The Daily Northwestern

Men’s Tennis: Northwestern falls to Penn State, Ohio State

Nick+Brookes+hits+a+shot.+The+freshman+said+he+learned+important+lessons+from+Northwestern%E2%80%99s+decisive+loss+to+Ohio+State+on+Sunday.+
Nick Brookes hits a shot. The freshman said he learned important lessons from Northwestern’s decisive loss to Ohio State on Sunday.

Nick Brookes hits a shot. The freshman said he learned important lessons from Northwestern’s decisive loss to Ohio State on Sunday.

(Daily file photo by Alison Albelda)

(Daily file photo by Alison Albelda)

Nick Brookes hits a shot. The freshman said he learned important lessons from Northwestern’s decisive loss to Ohio State on Sunday.

Alison Albelda, Reporter

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Men’s Tennis


This weekend, Northwestern suffered two tough losses against Big Ten opponents Penn State and Ohio State.

Friday night featured a 6-1 loss for the Wildcats against the No. 46 Nittany Lions (14-10, 4-5). The second match of the weekend ended with a 7-0 defeat against the No. 3 Buckeyes (24-2, 9-0) on Sunday.

Coach Arvid Swan, shortly after coaching his first two matches since returning from a leave of absence, came away with an optimistic attitude despite the two losses.

“We are going to be in good positions in the future,” Swan said. “We have two home matches coming up, and as long as we stay focused on improvement and not getting too down if we lose a few matches, I think we are alright. But that’s tennis: a few points can determine a match.”

The lone victor for NU (9-14, 4-5) on Friday was sophomore Chris Ephron. The No. 6 singles seed won his individual match in straight sets — 6-2, 6-3 — and clinched a 6-4 victory in the No. 3 doubles seed with his partner, freshman Antonioni Fasano.

The victory by the Cats duo was not enough to obtain the doubles point, however, after NU’s other two doubles teams lost their matches. Teammates Nick Brookes, a freshman, and Jason Seidman, a junior, narrowly lost their matchup 7-5.

The other doubles loss came from sophomore Dominik Starý and junior Ben Vandixhorn, who fell 6-3.

Ephron stressed the importance of securing wins in doubles points, especially given how close some of the points were. He also said his singles victory on Friday occurred because he got ahead of Penn State’s Zach Lieb early, setting the tone for the match, and that he plans on using this weekend as motivation.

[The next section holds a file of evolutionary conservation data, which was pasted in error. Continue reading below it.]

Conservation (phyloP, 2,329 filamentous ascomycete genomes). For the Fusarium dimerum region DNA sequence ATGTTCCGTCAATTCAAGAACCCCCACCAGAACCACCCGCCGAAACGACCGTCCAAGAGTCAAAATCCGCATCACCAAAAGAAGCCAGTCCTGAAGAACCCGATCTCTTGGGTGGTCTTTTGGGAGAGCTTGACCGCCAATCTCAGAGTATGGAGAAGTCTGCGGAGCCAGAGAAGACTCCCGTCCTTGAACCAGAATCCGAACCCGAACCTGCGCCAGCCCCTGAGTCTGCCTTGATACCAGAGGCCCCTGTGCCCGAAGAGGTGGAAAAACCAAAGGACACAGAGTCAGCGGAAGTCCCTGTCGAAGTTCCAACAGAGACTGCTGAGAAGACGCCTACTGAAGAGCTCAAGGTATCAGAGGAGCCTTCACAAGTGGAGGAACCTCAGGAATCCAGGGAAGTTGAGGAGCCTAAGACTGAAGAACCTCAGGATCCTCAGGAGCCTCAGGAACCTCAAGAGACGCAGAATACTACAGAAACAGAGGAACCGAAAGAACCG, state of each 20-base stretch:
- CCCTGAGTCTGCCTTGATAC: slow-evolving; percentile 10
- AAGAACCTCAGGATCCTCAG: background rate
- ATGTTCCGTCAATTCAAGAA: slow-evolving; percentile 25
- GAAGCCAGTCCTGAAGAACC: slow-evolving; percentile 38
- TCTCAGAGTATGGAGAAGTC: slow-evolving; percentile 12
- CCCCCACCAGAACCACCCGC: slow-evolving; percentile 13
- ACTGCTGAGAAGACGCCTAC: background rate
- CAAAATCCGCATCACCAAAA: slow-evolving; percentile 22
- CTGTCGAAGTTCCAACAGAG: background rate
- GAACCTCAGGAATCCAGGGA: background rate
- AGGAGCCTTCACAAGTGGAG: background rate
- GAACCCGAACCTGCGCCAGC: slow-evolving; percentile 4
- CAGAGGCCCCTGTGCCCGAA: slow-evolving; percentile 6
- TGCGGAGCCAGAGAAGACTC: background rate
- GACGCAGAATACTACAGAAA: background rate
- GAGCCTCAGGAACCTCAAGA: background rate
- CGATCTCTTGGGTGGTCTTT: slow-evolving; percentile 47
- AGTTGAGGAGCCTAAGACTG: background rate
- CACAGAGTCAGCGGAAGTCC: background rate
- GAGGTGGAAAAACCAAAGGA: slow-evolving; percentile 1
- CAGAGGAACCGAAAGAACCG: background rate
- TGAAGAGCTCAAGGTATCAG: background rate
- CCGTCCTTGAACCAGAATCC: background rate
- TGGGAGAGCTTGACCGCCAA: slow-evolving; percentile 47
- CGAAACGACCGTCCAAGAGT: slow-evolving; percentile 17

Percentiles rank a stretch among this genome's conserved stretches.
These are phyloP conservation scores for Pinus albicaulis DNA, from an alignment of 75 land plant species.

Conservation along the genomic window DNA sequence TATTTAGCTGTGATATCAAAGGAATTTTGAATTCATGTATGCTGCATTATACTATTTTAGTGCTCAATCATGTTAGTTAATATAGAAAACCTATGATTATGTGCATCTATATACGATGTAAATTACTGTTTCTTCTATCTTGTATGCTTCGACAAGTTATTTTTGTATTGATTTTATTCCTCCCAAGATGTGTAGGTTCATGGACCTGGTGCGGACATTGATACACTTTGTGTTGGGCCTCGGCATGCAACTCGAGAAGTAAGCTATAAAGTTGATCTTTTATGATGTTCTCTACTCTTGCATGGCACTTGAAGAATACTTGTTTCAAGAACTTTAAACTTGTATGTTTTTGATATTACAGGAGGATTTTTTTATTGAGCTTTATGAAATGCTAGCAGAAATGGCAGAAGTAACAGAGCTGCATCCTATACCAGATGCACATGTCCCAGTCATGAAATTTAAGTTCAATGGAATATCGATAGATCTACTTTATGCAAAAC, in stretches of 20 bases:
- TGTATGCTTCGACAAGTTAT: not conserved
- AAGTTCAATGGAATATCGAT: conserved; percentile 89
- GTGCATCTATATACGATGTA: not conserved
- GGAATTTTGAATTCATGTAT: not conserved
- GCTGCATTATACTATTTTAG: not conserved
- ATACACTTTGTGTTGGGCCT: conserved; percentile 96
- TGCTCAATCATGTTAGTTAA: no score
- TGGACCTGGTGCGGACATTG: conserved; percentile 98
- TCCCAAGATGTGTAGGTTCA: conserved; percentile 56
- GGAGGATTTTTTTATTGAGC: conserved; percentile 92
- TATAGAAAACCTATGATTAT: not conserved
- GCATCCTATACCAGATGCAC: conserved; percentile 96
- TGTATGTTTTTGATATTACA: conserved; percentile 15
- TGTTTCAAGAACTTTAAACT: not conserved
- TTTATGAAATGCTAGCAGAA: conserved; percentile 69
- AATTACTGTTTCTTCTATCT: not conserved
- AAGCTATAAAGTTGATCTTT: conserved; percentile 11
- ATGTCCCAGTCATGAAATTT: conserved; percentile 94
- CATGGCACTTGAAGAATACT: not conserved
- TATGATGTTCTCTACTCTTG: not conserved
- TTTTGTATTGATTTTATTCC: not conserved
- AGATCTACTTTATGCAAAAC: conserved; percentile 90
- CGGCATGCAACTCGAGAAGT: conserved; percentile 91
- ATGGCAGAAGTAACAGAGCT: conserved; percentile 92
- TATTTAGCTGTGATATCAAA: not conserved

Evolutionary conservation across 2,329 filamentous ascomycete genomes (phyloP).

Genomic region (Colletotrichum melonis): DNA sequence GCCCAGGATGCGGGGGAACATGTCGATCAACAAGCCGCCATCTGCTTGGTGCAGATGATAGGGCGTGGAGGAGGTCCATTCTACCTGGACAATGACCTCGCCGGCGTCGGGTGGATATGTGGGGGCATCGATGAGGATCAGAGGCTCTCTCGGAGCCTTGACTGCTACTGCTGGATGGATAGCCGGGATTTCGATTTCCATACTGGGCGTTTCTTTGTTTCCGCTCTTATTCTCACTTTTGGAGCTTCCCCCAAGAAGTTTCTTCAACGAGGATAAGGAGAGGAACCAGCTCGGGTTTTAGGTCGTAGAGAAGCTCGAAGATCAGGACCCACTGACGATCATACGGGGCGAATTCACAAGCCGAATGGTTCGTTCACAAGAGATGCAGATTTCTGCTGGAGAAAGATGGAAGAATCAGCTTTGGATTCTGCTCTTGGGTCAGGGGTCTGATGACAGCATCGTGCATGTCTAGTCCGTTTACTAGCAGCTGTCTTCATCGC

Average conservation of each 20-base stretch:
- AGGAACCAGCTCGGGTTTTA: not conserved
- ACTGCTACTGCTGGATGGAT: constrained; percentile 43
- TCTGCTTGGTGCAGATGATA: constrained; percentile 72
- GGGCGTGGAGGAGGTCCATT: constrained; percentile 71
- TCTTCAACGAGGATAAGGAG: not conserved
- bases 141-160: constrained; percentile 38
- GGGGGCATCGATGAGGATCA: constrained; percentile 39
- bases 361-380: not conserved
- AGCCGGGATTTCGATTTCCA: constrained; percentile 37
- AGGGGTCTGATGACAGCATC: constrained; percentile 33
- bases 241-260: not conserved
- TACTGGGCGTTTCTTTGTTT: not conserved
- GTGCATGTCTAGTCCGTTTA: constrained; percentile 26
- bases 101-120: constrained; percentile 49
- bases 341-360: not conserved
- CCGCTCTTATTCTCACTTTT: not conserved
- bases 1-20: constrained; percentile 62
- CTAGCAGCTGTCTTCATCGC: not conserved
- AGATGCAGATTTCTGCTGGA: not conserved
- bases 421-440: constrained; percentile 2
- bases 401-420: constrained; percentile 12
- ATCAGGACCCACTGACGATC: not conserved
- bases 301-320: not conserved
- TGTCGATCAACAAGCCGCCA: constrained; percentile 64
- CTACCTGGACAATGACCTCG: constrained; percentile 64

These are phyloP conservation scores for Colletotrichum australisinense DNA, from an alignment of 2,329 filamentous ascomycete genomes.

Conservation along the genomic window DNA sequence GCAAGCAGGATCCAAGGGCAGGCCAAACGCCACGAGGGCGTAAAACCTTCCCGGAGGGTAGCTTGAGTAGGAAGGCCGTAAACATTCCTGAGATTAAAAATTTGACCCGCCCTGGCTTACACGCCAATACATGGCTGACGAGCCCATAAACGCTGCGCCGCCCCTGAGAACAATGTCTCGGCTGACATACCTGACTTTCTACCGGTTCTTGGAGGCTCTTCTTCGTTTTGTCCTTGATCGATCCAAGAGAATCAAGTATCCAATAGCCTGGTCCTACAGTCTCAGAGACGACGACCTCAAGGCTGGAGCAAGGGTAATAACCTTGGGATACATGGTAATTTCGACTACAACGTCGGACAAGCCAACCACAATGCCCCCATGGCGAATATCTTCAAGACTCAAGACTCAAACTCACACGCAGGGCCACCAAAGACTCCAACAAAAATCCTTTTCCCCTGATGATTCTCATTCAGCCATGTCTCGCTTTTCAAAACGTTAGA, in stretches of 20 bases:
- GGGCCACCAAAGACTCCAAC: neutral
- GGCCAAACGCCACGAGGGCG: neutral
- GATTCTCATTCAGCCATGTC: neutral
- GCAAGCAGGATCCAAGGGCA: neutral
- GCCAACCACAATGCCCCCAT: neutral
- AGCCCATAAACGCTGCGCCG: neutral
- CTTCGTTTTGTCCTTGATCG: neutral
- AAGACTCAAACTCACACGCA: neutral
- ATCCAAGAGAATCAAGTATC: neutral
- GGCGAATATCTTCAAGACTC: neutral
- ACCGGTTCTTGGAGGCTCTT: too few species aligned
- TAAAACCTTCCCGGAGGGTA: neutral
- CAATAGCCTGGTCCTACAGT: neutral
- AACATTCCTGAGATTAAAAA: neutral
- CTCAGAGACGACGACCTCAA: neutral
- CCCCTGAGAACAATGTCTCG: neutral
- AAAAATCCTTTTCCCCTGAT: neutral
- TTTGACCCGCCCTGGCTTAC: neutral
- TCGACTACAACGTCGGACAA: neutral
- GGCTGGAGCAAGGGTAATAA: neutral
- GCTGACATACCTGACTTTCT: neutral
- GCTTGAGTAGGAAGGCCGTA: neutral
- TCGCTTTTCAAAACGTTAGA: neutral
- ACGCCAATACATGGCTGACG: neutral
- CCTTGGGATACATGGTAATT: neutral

“It was a tough weekend overall,” Ephron said. “But I think it is going to motivate everybody and everybody is going to be a little fired up to have a good practice throughout this whole week and come out strong this next weekend for two more tough matches.”

Sunday’s match against Ohio State proved why the Buckeyes are the best in the Big Ten, with five of the Buckeyes’ six singles players ranked in the top 100 nationally.

The Cats lost every match but one in straight sets — Seidman won the first set of his singles match. One of NU’s few close matches came at No. 2 doubles, where Seidman and Brookes faced the No. 70-ranked Ohio State duo of Mikael Torpegaard and John McNally and fell 6-4.

Brookes spoke highly of the Buckeyes and the caliber of competition given their high ranking and consistency. He said he learns more from his losses than his wins.

“When you play the best players, they are able to expose you slightly more,” Brookes said. “That is where you learn where your flaws are, and from there, you can work on them and go forward. And that is what we are going to try and do now.”

He said the team aims to emulate the Ohio State program, which has won the Big Ten championship for 12 consecutive years and is posed to win it again this year.

“Ohio State is a great team to base ourselves (off) and view where we want to be next year or the year after,” Brookes said. “It gives us a goal to achieve, which is nice when you are putting in the hard hours during the day.”

Email: alisonalbelda2021@u.northwestern.edu

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